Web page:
Given that the investment is specific to the show, this sort of agreement could be subject to a hold up problem. Suppose that the network buys the show for $5 million. Later, if the show is generating $10 million for the network, the production company might refuse to the let the network distribute the show. They might commit to selling the show to another network for $5.1 million if the network doesn’t pay the production company $10 million. The production company might be willing to pay $4.9 million to get out of its current contract. This could cost the network a lot of money in terms of legal fees and potentially anger viewers who just want to watch the television show that they like. Anticipation of potential problems like this might lead to networks not investing in advertising or moving production in-house.
A chalkboard solution to these problems might be to have the network and the production company sign a complete contract that specifies the investment that will be made by the network and the payoffs to the production company that correspond to every possible future state of the world. All they have to do is negotiate the terms in each state.
Of course, in reality, this isn’t possible. It is not possible to know each possible state of the world. Furthermore, contracting over every possible state of the world is going to be prohibitively costly. Thus, one would expect that in the real world, contract characteristics would emerge that would solve these problems.
In a paper that was apparently never published, Armen Alchian, Ben Klein, and Earl Thompson (name a more iconic trio, I’ll wait) proposed one possible explanation. They pointed out that when investments (a) are specific, (b) have an uncertain payoff, and (c) the market value of the payoff isn’t easily identifiable due to the lack of close substitutes, contracts are likely to include particular options that the party doing the investing can exercise. In particular, contracts are likely to give the investor first rights of refusal and first rights of negotiation.
In the network/production company example, the contract would work as follows. The network would agree to pay the production company a given sum of money to distribute the show and invest in advertising. The network would keep all of the revenue generated in excess of the purchase price. When the contract term was up, the production company would be required to specify a new asking price to the network. The network could agree or refuse (the network has the first right of refusal). In the event that the network refuses to pay that asking price, the production company could then shop the show to other networks and streaming platforms. If the highest outside offer that the production company received is lower than the refused price, the production company would then have to go back to the network and give them the option to match the offer. However, if another network or streaming service offered the production company a higher price, the production company could simply accept.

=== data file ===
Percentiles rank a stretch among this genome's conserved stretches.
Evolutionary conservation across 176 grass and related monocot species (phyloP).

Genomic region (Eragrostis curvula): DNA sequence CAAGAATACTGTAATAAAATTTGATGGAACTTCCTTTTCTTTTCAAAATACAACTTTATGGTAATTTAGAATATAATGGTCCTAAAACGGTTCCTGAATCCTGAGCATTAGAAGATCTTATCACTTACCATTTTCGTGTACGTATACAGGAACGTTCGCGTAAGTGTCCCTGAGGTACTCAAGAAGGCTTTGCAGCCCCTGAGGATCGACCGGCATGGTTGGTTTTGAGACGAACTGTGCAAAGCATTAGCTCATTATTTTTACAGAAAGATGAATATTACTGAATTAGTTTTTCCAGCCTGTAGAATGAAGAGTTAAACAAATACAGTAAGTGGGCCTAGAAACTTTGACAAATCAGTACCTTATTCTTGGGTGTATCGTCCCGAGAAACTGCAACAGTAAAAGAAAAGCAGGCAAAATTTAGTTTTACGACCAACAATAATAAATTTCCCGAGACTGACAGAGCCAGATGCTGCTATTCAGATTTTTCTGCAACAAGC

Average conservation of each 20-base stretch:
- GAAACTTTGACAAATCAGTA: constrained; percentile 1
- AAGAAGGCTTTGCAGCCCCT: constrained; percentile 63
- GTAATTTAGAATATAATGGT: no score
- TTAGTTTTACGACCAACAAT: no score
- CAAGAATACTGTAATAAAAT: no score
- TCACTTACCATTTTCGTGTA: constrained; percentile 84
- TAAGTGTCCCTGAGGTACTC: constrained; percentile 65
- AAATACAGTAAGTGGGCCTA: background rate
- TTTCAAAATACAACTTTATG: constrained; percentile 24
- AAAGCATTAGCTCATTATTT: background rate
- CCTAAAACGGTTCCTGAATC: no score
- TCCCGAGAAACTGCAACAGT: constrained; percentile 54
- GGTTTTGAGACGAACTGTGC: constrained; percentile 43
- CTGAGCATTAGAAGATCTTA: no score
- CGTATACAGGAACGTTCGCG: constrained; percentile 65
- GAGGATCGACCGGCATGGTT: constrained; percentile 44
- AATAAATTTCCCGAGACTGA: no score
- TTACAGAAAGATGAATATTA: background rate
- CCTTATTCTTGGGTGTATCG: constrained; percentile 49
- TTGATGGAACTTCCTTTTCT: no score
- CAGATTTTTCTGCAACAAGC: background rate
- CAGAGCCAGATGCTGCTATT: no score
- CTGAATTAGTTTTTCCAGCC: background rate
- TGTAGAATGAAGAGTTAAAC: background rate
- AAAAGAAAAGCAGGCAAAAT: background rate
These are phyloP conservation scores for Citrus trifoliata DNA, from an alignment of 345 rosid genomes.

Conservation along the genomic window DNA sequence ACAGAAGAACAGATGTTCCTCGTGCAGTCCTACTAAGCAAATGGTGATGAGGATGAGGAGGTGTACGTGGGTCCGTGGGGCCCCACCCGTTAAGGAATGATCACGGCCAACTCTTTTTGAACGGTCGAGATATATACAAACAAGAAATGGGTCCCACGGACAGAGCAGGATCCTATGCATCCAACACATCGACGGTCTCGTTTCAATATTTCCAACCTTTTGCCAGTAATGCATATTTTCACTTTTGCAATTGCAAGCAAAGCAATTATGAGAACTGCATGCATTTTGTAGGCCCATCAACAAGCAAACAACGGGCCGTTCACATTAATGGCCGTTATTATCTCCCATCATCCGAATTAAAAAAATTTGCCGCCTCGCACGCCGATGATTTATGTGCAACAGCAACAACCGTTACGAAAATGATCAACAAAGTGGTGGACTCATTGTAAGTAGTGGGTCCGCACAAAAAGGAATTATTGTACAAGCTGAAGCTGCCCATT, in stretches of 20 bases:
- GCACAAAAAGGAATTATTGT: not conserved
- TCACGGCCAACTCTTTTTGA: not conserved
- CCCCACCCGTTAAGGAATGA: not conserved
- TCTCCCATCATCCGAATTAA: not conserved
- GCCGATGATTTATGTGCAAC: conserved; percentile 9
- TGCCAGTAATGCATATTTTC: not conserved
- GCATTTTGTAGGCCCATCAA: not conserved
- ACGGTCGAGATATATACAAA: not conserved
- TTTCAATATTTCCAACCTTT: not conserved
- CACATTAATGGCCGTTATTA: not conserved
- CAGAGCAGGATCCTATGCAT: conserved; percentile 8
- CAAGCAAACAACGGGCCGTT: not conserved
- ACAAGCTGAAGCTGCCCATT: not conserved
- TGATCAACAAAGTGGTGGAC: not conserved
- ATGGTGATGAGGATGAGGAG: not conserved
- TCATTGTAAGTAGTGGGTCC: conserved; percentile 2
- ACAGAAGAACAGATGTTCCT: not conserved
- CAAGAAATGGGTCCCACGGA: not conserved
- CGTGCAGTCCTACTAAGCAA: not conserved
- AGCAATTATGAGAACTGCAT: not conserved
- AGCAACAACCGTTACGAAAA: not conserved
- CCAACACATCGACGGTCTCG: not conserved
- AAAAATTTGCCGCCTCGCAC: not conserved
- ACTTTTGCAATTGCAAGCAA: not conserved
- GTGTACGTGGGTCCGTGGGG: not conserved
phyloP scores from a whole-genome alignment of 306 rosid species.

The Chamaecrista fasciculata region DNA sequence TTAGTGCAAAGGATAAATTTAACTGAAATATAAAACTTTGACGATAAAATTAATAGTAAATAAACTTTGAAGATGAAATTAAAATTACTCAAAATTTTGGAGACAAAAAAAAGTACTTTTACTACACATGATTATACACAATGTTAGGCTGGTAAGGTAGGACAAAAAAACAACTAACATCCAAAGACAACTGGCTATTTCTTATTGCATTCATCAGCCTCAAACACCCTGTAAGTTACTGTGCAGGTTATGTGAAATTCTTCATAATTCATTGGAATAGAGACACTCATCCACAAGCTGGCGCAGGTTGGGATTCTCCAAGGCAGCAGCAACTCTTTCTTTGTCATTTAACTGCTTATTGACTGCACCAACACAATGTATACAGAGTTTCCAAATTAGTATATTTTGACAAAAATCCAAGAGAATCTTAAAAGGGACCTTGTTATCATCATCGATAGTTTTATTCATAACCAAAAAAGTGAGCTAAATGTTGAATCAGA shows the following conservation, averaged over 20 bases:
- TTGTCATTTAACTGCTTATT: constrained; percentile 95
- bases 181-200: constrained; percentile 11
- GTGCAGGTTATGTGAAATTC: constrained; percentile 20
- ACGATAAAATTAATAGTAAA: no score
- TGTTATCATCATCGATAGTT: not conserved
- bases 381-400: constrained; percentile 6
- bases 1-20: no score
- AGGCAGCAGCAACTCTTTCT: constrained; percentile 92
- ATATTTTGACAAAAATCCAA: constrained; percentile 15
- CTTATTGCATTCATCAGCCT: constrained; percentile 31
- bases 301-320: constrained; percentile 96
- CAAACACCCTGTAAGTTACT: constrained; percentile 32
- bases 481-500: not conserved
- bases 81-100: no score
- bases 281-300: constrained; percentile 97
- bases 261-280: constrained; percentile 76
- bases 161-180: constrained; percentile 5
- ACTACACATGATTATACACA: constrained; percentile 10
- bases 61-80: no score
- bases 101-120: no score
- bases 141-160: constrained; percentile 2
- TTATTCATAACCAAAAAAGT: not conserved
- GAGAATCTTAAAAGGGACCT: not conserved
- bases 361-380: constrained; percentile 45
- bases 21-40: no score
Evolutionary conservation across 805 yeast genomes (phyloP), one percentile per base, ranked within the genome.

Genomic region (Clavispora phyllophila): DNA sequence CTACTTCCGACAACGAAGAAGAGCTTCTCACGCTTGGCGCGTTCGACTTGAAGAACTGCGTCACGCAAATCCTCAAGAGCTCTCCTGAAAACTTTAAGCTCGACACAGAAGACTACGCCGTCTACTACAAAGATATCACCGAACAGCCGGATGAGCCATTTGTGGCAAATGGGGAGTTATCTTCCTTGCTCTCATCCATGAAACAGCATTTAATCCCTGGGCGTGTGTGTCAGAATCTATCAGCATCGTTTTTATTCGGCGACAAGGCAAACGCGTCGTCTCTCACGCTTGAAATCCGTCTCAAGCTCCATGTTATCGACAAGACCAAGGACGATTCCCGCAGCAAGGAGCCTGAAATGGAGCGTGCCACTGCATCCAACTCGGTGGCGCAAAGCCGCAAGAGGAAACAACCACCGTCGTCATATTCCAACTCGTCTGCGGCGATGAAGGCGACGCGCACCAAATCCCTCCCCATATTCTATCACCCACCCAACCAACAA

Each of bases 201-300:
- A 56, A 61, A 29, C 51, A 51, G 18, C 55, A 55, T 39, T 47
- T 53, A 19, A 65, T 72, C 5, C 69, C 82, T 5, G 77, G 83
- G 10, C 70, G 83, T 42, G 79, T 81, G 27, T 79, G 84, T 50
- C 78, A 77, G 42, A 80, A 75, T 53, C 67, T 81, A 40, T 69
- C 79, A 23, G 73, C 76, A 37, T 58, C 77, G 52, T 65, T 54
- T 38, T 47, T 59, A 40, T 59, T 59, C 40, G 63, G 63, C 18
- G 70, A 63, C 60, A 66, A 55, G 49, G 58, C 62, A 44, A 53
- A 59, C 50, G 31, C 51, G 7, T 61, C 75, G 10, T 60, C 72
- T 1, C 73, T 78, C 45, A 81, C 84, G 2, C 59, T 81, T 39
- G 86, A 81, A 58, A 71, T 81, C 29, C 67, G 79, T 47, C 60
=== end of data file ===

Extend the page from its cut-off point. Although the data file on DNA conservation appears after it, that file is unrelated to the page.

These provisions solve all of the problems. First, it explicitly deals with the uncertainty of the payoff. The risk of a bad payoff from the investment is borne by the network. If the show is unpopular, the network will lose. If the show is popular, the network will keep the excess revenue generated from the investment in that initial contract. Second, it solves the problem of an unknown market value. At the end of the contract term, the network can either accept or reject the offer made by the production company. In the event that the network rejects, the market value is determined by the best offer the production company receives from other networks. Third, these provisions solve the hold up problem by eliminating the desire for costly renegotiation since the production company has the ability to shop the show around if the network won’t meet their demands at the end of the term of the contract. They’re only locked into that initial value for the original period of the contract when the state of the world (the show’s level of success) is unknown. After the state of the world is revealed, the production company has a chance to capture at least some of the value from the network’s investment.
Contracts often have provisions in the them that seem weird to outside observers. Often times, these provisions seem weird because we are so used to thinking about basic chalkboard examples of how markets work. Nonetheless, it is important to develop an understanding of where these provisions come from because contract provisions can end up in policy debates. We’ve seen this with the recent debate over non-compete clauses. But attacks on contract provisions are actually more prevalent than that. Many contract provisions have been subject to antitrust actions. When these debates arise, it is important to understand the economic arguments that underlie these provisions.